Doctors Lounge - Psychiatry AnswersBack to Psychiatry Answers List
If you think you may have a medical emergency, call your doctor or 911 immediately. Doctors Lounge (www.doctorslounge.com) does not recommend or endorse any specific tests, physicians, products, procedures, opinions, or other information that may be mentioned on the Site.
DISCLAIMER: The information provided on www.doctorslounge.com is designed to support, not replace, the relationship that exists between a patient/site visitor and his/her physician. Please read our 'Terms and Conditions of Use' carefully before using this site.
Date of last update: 8/24/2017.
Forum Name: Psychiatric Topics
Question: Sympton: Talking without knowledge of it
|trueko - Sun Aug 01, 2010 2:46 am||
I guess I am going for a long shot in the dark here; but I have something that has been bothering me for about 3 years now that I have noticed and I am wondering if it is a sympton of some disorder.
This thing happens to me I have noticed when I am hung over from alchohol after a night of heavy drinking or under a good deal of stress. It is almost like what I am thinking, could be thinking, have had previous thoughts of or what I am feeling is put into words and verbally spoken out of my mouth. When it happens I have no memory of it, it's almost like I am blacked out or unconcious when it happens, its almost like my memory disapears for the 1-2 seconds it happens.
The only way I know it is happening is when the poeple around me look at me oddly and ask did I just say that, and they repeat back to me what I have said.
This is very scary and alarming; I also have a long and colorful history with a few phsyciatric disorders, drugs, alchohol abuse, substance abuse, depression, anxiety, etc. But at the moment those are irrelavant issues and this one "non-cognitive talking with-out memory" of the event is the only apparent issue. I am 24 years old.
|Faye Lang, RN, MSW - Wed Aug 04, 2010 4:34 pm||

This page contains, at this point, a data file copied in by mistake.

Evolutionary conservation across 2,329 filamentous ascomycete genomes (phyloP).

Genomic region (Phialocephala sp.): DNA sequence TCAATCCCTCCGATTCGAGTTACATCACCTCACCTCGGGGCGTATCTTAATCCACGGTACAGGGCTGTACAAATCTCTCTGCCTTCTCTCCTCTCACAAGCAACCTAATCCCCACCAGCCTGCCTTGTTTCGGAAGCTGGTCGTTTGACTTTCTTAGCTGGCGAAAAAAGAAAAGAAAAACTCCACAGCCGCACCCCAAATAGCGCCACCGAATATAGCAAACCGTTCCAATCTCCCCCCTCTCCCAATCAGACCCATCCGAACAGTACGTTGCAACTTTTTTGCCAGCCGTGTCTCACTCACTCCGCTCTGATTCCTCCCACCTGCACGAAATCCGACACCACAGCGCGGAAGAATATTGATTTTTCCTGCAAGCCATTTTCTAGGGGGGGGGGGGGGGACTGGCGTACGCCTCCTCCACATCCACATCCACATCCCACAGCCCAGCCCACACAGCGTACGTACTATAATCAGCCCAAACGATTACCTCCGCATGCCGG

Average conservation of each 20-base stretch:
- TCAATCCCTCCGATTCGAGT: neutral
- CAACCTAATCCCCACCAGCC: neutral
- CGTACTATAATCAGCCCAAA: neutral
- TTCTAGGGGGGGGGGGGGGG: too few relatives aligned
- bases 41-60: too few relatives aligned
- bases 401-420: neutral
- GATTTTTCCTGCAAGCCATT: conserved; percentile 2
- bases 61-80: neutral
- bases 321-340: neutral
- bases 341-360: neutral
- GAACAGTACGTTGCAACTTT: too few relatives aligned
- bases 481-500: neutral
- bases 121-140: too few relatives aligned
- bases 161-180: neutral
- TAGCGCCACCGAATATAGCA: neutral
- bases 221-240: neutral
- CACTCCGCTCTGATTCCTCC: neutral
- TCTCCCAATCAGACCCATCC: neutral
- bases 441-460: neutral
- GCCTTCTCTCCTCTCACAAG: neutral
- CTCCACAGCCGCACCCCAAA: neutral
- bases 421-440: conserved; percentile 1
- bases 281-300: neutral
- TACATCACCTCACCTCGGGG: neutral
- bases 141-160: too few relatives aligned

I don't wish you add to your fears and alarm, but will give you an overview of some potential contributors to your memory loss episodes. The fact that your episodes of memory loss happen after heavy drinking and that you have a history of substance abuse could be very significant in what you are experiencing. Your psychiatric history could also be a contributor. With any substance abuse, there is a certain amount of loss of brain cells. Normally, we have plenty of them, so in occasional use of alcohol, for example, there is no noticeable difference. The effects can be cumulative, however, so repeated episodes of abuse or heavy alcohol use can cause such black-out experiences. That's the most likely cause of what is happening to you. There is also the possibility that these episodes could be related to a psychiatric diagnosis; memory issues are a factor in several types of diagnoses. Memory problems can be possible side effects of prescription drugs. Brief memory loss episodes can be the early signs of dementia, or of certain neurological disorders. Dementia is not likely to be a factor, since such diagnoses rarely occur in your age group; it would be considered, though, if other more likely diagnoses are ruled out.
You didn't specify what your colorful psychiatric issues were, but if you wish, you can tell me and I'll review them for memory loss symptomatology. You are right to be alarmed, though, and I encourage you to see your doctor and/or your psychiatrist to review what is happening to you. It would be helpful for you to make a note of how often such episodes have occurred, and what you were told you had done or said, and take it with you to your medical and/or psychiatric appointments. There are several memory screening tests available for your doctor or psychiatrist or therapist to use in assessing the extent of your problem, and they are easily administered. Based on the overall examination, your doctor might recommend a neurological evaluation. If that's not found to be necessary at this time, you can always request one if your symptoms persist.
Good luck to you.
|| Check a doctor's response to similar questions|
Are you a Doctor, Pharmacist, PA or a Nurse?
Join the Doctors Lounge online medical community
Editorial activities: Publish, peer review, edit online articles.
Ask a Doctor Teams: Respond to patient questions and discuss challenging presentations with other members.